Google gets into the low-code enterprise app development biz
- 01 December, 2016 05:00
Google is the latest enterprise software provider to throw its hat into the low-code, app-development ring with a new service called App Maker.
It was made available in private beta on Wednesday for enterprise customers of G Suite, Google’s set of productivity services. App Maker is designed to help companies with tasks like creating custom applications to leverage business data.
The service provides a set of templates and a low-code visual editor that are aimed at helping pro developers and IT folks get an app out faster than they’d ordinarily be able to. In addition, it’s also aimed at helping ordinary businesspeople get started with development without having to know how to code.
App Maker echoes services like Microsoft PowerApps, Oracle’s Project Visual Code, QuickBase, SkyGiraffe and others. In this case, the apps users can create with Google’s service are meant to run on the web, but are built to be responsive so that they display well on tablets and phones.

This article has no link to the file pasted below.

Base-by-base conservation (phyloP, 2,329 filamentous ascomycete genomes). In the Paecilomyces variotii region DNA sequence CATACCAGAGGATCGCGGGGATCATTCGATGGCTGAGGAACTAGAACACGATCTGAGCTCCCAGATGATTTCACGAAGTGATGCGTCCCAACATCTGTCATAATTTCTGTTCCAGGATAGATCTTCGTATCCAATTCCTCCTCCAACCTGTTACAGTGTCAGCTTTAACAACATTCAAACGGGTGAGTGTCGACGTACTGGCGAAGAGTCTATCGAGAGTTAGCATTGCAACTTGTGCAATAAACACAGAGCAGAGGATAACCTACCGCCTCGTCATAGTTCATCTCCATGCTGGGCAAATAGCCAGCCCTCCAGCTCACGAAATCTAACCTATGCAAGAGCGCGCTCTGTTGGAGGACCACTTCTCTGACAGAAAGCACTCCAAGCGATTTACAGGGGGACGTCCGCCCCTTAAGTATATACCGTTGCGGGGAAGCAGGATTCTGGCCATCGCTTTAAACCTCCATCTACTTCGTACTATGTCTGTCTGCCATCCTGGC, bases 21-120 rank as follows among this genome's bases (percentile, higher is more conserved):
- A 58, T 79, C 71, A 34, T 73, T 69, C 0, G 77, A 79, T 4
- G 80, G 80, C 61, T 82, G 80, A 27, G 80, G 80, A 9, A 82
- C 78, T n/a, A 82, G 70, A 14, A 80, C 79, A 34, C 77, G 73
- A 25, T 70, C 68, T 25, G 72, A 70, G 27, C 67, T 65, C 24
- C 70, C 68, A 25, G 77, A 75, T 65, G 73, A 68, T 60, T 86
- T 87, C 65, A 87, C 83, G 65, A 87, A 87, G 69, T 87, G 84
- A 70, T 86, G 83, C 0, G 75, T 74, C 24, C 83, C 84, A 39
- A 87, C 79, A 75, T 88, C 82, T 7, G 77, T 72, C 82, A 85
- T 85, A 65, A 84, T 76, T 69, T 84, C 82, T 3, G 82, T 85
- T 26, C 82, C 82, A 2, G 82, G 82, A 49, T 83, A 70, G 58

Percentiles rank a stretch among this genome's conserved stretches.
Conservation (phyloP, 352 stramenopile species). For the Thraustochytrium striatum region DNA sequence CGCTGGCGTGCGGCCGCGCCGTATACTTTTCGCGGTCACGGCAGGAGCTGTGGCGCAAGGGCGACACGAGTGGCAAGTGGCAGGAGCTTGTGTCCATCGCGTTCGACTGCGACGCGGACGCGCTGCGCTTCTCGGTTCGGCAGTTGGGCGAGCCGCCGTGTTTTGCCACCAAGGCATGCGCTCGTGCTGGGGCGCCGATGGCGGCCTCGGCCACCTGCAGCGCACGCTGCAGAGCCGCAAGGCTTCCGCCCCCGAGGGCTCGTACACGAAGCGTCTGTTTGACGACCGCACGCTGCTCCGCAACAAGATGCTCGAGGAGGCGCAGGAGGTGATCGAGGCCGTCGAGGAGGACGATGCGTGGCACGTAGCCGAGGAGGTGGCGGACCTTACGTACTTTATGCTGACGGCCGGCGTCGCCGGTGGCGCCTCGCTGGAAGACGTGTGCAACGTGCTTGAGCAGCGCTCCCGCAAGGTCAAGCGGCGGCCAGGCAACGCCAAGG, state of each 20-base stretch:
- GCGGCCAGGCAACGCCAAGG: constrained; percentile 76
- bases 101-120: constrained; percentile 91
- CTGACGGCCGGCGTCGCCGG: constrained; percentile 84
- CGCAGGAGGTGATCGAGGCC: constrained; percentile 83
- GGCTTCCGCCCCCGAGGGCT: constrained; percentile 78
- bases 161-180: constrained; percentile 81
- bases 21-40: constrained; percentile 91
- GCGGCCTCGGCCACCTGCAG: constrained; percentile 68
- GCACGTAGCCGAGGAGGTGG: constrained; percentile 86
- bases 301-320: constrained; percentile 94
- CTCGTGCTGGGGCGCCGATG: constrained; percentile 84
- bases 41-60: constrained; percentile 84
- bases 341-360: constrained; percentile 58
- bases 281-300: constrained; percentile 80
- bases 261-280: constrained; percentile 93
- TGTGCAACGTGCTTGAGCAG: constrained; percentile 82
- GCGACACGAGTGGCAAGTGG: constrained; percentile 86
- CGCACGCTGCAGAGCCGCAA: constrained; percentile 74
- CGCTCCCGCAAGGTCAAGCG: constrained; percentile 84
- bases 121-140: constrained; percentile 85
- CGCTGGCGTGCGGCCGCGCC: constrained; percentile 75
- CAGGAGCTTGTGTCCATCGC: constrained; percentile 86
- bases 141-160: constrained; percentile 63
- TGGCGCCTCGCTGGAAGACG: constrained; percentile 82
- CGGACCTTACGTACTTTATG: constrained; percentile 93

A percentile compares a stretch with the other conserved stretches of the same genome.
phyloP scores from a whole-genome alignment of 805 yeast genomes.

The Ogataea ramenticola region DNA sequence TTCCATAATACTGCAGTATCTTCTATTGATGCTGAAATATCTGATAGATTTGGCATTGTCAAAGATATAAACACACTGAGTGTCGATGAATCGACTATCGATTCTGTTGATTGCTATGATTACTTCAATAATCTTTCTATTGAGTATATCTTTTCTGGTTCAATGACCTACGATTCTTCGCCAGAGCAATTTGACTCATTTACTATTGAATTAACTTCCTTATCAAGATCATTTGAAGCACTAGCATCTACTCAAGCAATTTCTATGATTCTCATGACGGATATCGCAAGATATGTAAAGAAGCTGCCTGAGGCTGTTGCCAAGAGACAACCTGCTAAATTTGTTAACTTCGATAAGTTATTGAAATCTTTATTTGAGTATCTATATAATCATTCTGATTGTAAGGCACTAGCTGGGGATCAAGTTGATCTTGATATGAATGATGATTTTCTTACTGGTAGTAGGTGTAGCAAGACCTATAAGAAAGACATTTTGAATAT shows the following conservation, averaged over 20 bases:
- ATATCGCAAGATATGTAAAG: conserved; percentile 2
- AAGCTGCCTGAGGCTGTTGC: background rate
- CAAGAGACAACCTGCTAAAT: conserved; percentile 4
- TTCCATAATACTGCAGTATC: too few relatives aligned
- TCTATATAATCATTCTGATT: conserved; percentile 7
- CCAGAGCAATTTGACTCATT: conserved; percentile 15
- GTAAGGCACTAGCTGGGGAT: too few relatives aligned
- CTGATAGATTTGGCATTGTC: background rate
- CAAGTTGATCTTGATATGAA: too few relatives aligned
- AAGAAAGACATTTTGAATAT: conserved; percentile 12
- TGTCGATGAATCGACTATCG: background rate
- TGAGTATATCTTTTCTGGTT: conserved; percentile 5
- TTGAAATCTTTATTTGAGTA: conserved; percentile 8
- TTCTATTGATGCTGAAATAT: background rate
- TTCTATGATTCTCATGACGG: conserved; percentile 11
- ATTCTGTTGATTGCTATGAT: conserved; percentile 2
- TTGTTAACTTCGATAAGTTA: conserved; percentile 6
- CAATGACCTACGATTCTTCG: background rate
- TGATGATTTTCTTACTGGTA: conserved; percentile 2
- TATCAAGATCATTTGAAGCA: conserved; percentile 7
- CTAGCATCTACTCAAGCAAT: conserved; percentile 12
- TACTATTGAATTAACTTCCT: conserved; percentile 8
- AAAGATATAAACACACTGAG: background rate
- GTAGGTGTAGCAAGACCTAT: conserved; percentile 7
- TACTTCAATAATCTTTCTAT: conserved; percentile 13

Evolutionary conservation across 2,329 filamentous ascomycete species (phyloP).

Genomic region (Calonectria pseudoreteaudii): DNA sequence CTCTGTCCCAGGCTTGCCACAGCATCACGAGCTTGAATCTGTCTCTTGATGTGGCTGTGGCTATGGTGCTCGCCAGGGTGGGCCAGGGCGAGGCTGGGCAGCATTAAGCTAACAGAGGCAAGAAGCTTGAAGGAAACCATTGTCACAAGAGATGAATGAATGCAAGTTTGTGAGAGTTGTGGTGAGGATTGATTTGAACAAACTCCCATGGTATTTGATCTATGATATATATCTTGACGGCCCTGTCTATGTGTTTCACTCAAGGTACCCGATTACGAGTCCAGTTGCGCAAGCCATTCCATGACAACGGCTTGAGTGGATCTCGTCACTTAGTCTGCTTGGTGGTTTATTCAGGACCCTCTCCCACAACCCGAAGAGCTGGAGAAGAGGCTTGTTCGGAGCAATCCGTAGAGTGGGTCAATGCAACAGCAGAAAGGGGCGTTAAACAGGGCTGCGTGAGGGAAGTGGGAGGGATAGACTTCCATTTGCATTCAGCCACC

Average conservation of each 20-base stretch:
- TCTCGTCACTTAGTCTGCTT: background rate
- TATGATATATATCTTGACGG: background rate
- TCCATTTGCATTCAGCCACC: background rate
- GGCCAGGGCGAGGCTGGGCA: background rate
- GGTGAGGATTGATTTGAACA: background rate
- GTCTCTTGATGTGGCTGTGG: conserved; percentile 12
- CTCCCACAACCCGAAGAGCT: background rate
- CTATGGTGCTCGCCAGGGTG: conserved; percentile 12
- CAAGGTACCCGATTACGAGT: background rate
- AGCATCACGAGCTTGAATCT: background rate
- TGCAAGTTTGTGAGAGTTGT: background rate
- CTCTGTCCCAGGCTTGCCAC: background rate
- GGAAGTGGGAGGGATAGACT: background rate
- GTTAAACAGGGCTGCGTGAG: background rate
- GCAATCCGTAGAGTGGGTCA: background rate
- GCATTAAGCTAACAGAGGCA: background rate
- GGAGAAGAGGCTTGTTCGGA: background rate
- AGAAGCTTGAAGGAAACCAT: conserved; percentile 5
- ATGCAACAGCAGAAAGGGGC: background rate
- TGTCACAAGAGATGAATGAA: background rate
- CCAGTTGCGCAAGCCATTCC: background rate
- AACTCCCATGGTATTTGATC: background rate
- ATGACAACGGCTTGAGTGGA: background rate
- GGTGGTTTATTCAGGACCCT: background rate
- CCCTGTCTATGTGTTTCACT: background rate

Services like these are designed to make it easier for organizations to create apps for their employees without having to spend months of development time on them. In theory, that should then lead to an explosion of the number of apps available to help employees.
Right from the start, App Maker gives users a drag and drop editor that lets them bring in data, visualization capabilities and other features. But in true Google fashion, the system also has an integrated code editor that will allow users to add additional custom functionality.
Google handles all of the resources necessary to run App Maker apps in the background, and the company won’t charge for the underlying compute power needed to run them. Administrators will be able to manage the apps created by users in the same way that they handle other services like Gmail, Google Drive and Google Docs within an organization.
At the moment, App Maker only has built-in connectors to Google services, but a company spokesperson said that it’s “actively investing in easy to use, built-in connectors to the most commonly used services.”
Companies that are part of the Early Adopter Program for G Suite Business will have a chance to try out App Maker before it becomes available to the public. Other customers will have to wait their turn.